Visual Image Extraction: Parham Aarabi Interview - ModiFace CEO & UofT Prof


Data Science Weekly Interview with Parham Aarabi - Data Scientist, Founder of ModiFace (Visual Image Extraction) and Professor at the University of Toronto

We recently caught up with Parham Aarabi - PhD in Electrical Engineering from Stanford and Professor of Electrical and Computer Engineering at the University of Toronto since 2001; and co-founder of ModiFace Inc. He and his team have been leading fascinating work leveraging Big Data to bolster social image search…

Hi Parham, firstly thank you for the interview. Let's start with your background.

Q - How did you get interested in working with data?
A - I was always interested in making computers more intelligent, and the best way to do that was to enable them to hear and see better. This motivated me to focus on signal and image processing, as well as data processing algorithms in general.

Q - What was the first data set you remember working with? What did you do with it?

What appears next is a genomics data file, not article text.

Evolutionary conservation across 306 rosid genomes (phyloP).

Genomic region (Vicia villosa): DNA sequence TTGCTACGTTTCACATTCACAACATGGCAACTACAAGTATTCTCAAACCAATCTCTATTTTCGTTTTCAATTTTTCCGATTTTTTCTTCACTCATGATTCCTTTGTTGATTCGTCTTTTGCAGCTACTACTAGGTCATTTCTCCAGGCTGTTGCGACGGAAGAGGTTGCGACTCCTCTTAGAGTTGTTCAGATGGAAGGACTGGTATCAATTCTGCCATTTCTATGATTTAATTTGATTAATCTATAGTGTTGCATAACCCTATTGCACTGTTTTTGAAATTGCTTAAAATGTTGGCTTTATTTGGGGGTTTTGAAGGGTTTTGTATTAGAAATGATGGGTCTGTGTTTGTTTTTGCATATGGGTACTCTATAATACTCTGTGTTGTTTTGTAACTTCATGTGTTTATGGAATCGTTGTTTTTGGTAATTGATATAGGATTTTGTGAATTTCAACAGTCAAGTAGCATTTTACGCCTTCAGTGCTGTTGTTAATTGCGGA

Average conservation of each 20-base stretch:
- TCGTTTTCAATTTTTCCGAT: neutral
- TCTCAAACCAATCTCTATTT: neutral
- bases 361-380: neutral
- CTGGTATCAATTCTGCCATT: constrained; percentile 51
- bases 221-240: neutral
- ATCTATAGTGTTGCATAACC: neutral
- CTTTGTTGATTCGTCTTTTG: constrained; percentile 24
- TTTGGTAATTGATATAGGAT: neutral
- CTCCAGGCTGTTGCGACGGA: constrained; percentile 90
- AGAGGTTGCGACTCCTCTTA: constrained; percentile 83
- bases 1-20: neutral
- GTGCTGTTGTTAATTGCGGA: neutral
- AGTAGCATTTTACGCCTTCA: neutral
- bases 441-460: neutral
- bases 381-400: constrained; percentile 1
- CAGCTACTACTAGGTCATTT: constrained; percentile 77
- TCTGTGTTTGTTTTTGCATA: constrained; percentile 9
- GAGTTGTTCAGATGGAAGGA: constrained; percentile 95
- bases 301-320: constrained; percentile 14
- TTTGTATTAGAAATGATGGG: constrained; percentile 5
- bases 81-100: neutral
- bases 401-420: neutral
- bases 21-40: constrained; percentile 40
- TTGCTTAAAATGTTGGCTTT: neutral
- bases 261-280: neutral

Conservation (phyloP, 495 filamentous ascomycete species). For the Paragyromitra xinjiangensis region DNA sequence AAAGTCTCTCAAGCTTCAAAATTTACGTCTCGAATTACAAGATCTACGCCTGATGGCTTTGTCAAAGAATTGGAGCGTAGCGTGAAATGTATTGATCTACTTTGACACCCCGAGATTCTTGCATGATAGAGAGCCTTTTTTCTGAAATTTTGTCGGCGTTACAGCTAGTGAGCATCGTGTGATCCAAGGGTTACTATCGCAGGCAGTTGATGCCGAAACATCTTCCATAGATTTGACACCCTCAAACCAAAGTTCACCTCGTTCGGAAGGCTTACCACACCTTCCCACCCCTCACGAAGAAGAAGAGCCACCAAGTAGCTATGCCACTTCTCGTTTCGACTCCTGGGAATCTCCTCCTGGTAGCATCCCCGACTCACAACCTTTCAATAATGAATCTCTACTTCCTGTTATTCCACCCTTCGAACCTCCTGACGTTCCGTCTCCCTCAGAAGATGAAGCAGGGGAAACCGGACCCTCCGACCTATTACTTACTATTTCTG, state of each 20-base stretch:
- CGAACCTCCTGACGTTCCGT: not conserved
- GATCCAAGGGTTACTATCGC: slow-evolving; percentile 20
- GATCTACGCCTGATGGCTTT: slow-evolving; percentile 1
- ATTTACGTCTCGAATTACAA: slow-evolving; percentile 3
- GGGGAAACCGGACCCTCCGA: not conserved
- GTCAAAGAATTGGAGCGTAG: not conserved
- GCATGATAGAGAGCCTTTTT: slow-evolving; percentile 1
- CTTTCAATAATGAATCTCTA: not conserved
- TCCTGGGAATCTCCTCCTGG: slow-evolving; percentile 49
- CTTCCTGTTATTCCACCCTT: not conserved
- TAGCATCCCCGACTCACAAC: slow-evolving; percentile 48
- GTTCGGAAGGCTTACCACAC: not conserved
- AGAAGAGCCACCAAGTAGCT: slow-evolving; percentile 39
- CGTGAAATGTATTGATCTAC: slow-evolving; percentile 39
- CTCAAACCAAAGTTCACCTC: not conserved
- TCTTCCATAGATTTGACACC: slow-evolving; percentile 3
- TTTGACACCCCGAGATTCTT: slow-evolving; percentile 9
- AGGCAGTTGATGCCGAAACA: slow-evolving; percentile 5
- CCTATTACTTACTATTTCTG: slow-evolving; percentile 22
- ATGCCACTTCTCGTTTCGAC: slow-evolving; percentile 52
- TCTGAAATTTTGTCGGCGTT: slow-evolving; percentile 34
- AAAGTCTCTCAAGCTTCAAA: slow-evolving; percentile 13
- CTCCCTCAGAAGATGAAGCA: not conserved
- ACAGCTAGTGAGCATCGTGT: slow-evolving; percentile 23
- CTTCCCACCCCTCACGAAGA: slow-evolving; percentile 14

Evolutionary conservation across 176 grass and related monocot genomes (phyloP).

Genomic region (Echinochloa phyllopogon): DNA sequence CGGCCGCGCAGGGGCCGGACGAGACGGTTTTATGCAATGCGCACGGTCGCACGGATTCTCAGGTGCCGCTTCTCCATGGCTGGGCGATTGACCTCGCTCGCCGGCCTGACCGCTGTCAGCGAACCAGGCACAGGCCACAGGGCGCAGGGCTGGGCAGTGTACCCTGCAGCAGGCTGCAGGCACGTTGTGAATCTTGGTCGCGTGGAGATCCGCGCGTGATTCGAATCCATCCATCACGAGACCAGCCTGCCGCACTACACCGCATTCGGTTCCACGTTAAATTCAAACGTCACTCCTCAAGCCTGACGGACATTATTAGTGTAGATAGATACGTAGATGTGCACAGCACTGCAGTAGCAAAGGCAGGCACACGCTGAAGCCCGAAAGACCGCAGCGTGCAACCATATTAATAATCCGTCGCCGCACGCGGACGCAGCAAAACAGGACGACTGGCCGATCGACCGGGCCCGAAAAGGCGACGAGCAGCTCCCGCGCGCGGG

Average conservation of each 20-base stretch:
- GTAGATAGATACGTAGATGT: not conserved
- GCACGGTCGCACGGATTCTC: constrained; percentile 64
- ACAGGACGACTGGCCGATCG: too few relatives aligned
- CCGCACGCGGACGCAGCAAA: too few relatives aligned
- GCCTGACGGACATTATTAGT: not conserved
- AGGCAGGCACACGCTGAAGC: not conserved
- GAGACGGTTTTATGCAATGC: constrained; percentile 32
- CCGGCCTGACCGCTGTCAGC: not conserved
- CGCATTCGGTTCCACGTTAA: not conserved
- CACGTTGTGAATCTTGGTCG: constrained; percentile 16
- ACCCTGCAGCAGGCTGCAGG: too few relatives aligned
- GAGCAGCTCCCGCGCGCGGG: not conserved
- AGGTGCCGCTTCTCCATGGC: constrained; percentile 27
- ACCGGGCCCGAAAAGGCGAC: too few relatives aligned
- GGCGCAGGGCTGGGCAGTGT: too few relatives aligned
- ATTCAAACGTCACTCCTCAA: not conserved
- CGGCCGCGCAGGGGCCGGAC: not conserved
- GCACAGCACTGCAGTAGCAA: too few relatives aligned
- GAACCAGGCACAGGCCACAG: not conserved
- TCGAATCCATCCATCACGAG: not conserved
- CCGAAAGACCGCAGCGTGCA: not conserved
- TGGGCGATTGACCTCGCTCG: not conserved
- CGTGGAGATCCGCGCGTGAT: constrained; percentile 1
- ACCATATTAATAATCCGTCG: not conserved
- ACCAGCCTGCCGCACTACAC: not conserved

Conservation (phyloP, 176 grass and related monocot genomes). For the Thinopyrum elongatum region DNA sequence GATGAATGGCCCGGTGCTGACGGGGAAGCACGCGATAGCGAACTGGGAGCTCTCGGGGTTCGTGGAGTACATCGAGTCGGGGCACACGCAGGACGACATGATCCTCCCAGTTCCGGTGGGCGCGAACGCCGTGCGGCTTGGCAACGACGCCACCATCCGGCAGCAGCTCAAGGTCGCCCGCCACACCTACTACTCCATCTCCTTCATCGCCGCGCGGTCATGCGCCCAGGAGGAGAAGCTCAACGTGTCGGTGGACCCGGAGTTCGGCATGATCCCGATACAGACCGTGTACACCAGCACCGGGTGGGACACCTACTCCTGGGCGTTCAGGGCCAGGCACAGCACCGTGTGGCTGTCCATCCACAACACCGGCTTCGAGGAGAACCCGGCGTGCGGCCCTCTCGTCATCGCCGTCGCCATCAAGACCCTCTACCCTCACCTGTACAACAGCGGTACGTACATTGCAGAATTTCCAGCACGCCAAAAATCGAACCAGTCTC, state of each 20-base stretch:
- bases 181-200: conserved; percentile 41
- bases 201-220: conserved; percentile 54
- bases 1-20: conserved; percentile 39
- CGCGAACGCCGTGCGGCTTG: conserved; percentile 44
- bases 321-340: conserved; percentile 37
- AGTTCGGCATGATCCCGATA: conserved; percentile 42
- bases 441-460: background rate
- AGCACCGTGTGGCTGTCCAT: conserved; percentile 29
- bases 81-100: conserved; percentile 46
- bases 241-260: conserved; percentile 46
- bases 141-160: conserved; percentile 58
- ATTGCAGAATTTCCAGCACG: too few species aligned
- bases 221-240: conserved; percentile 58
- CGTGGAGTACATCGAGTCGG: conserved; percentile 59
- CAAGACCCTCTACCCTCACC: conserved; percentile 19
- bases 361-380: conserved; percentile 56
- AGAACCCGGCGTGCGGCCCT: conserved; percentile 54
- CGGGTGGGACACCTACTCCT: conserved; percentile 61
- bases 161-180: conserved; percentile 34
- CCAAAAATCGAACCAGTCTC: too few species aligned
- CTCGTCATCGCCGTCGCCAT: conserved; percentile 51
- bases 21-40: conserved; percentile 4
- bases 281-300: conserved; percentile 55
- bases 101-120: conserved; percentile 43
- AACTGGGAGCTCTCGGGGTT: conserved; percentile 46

A - The first data I remember working with was a set of analog readings from an exercise bike that I connected to my computer in order to create a very crude augmented reality exercise bike. I was 13 at the time.

Q - Was there a specific "aha" moment when you realized the power of data?
A - The true "aha" moment came a few years ago. This was the moment that my team and I realized the power of data and that it could actually solve relevant problems. For years, many companies and researchers had been exploring facial skin-tone detection systems that would tell you your true skin pigment. The hard part with this is that your skin will look vastly different in photos (and sometimes, in real life) due to different lighting and facial tanning conditions. We tried a simple idea. What if you analyzed hundreds of photos of a person over many years instead of just a few photos? Could you remove the lighting noise or errors and find the true tone of a person's face?
The answer turned out to be an astounding yes. By scanning hundreds of tagged Facebook photos of a person, we could accurately detect their true skin tone. We were surprised how well this worked.


Parham, very compelling background. Thank you for sharing. Next, let's talk about your work in Visual Information Extraction.

Q - What are the main "types" of problems being tackled in the visual information extraction space? Who are the big thought leaders?
A - The biggest problem is to identify objects in images and categorize them (i.e. find out a cat vs. a person vs. a tree). There are many researchers working on this including our research group at the University of Toronto.

Q - What have you been working on this year, and why/how is it interesting to you?